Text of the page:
Getting a personal loan before quitting your job
You know you need to save up. But getting a personal loan can also help you earn big down the road.
Leaving your job can be a great way to take your career (and salary) to the next level. But figuring out how to pay for your next move isn’t always easy. You might be worried about not having enough savings to quit, but that shouldn’t trap you in a job you’re determined to leave. Cutting down on your spending or even taking out a personal loan could help you grow during unemployment or a career transition.
How much should I save before I quit my job?
Ideally, you should have enough savings to cover at least six months of living expenses before leaving a job. How much is that? You can calculate this by first making a budget for yourself based on the past few months of spending. Don’t include any unusual expenses like that trip to Thailand you took two months ago. Also deduct any work-related expenses like deposits into your 401(k) and transportation costs.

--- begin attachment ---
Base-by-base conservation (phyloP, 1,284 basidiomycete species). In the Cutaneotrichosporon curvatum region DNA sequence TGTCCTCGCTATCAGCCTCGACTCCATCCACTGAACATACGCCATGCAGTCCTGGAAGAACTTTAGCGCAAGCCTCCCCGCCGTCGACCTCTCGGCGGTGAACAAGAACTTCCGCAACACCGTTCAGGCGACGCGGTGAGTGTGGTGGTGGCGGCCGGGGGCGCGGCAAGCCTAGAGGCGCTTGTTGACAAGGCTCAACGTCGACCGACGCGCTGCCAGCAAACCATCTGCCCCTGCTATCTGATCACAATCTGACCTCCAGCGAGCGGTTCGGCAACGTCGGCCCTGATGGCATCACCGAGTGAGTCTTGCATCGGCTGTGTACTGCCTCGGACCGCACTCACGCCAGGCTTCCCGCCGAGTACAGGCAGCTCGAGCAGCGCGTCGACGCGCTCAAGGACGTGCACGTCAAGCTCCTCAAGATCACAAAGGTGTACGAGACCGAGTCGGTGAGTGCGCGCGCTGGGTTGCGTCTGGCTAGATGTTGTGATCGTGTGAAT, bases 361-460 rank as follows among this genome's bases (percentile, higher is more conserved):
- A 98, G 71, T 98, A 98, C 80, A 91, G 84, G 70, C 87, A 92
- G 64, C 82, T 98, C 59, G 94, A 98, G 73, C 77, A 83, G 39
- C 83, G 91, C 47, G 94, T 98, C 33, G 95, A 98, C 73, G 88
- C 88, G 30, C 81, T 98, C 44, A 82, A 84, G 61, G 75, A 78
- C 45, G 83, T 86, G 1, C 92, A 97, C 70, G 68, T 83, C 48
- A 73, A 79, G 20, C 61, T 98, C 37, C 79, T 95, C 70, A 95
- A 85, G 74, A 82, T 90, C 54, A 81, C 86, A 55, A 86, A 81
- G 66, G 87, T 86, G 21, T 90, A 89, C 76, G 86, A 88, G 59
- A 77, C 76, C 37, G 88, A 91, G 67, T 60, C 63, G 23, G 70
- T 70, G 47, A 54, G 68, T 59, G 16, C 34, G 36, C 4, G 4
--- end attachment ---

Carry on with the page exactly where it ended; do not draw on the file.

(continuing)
Once you have an idea of what you need to live a reasonably comfortable life, multiply that by six. If you have this amount saved up before you quit, you should be OK until your next gig.
Financial checklist before quitting a job
- Build an emergency fund. Because you don’t have the safety net of a job, make sure you have an emergency fund should you get into an accident or need money in a hurry.
- Take care of your retirement account. Different employers have different policies when it comes to retirement savings. Some allow you to roll over your funds into another retirement account, making you responsible for deposits each pay period. You might also be allowed to leave it where it is, though you might have to pay some administrative fees. Ask your HR department what your options are.